WOONSOCKET, R.I. (AP) _ In this age of 24-hour cable news and the Internet, starting a daily newspaper might seem akin to introducing a new horse-drawn carriage. But not to Bob Blanchard.

The former Emmy-winning television reporter spent the last year doing research and lining up financing, and is now ready to launch The Blackstone Valley Record.

The daily tabloid, which should hit newsstands Sept. 16, will compete with The Call, which has served Woonsocket and its surrounding communities for 104 years. An ad campaign heralding The Record began Tuesday.

``This will be a conservative, serious paper with lots of news,'' said Blanchard, a 41-year-old Woonsocket native.

John Morton, a media analyst with the Wall Street firm of Lynch, Jones & Ryan, said it's rare nowadays to start a daily newspaper and nearly unheard of to begin one in a community that already has a paper.

``I'm not aware of anyplace where the established paper has been eliminated by the upstart, certainly not in recent years,'' he said. ``It's kind of a rule of thumb that a new daily can't be successful in a market that's already being well-served.''

Daniel Goodrich, The Call's publisher, said he welcomes the competition.

``It will definitely be a crowded market,'' he said. ``It's highly unusual to have too many dailies circulating in a market this size.''

Blanchard said the lure of competition and the latest technology making it easier and faster to produce a newspaper led him to start The Record.

``It's as much a business opportunity as a journalistic opportunity,'' said Blanchard, who would not say how much of his own money is going into the publication.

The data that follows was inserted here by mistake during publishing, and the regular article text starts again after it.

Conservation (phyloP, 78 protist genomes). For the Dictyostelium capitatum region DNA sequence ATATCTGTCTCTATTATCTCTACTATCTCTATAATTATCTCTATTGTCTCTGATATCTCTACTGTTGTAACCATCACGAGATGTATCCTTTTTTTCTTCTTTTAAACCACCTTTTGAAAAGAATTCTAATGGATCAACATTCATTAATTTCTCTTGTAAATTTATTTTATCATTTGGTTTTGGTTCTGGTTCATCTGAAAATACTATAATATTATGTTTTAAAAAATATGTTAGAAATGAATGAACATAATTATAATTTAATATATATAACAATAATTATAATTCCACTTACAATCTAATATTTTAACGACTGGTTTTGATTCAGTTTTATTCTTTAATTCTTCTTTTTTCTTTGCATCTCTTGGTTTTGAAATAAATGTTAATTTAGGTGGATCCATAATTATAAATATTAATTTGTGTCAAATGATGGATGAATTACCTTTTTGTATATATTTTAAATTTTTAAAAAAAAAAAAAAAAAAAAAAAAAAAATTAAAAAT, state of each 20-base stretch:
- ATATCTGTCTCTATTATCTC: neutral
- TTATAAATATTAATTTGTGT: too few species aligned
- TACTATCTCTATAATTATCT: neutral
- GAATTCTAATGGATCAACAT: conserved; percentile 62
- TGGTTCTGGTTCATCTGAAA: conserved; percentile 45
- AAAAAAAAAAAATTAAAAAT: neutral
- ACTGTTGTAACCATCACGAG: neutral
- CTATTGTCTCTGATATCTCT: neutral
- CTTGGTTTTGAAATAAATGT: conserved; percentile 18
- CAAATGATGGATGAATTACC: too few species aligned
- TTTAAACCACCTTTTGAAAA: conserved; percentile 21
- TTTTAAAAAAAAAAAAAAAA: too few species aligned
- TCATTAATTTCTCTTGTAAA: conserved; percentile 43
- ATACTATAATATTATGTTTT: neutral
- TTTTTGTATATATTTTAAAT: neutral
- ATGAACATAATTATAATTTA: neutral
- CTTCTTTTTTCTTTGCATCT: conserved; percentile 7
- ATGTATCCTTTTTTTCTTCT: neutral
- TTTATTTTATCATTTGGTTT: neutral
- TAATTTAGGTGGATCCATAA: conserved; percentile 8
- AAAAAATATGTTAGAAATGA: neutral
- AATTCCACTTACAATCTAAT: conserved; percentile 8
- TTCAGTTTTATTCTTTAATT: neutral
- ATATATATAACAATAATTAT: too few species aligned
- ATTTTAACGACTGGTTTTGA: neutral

The Call's circulation has fallen in recent years to about 20,000, prompting its owner, the Journal Register Co., to cut the number of editions from four to two. The paper costs 50 cents and is circulated in four Rhode Island communities and five in Massachusetts.

The Record will start by distributing 12,000 copies in Woonsocket, North Smithfield and Blackstone, Mass. Initially it will be free, though Blanchard eventually plans to charge for the paper.

Blanchard, a University of Rhode Island graduate, began his journalism career on WWON radio in Woonsocket. He worked as a consumer affairs reporter for WPRI-TV in East Providence and then was an investigative reporter at WABC-TV in New York from 1981 to 1987, where he won three Emmys.

He then left television and went into business with a friend in Rhode Island. Their company made computerized answering machines that allowed business customers to phone in orders at all hours.

Blanchard has hired 32 people and is working out of a modern office building. To save money, he did not buy a press, choosing instead to send his paper by computer to a printer in North Kingstown.

Morton, the analyst, says Blanchard must be aware that once he begins charging for his paper, ``circulation will take a nose dive and that makes it hard to attract advertisers.''

Eventually, one paper will survive, and that may not be good news for the Record.

``One has to close, and what's happened in the past is the upstart is the one that closes,'' Morton said.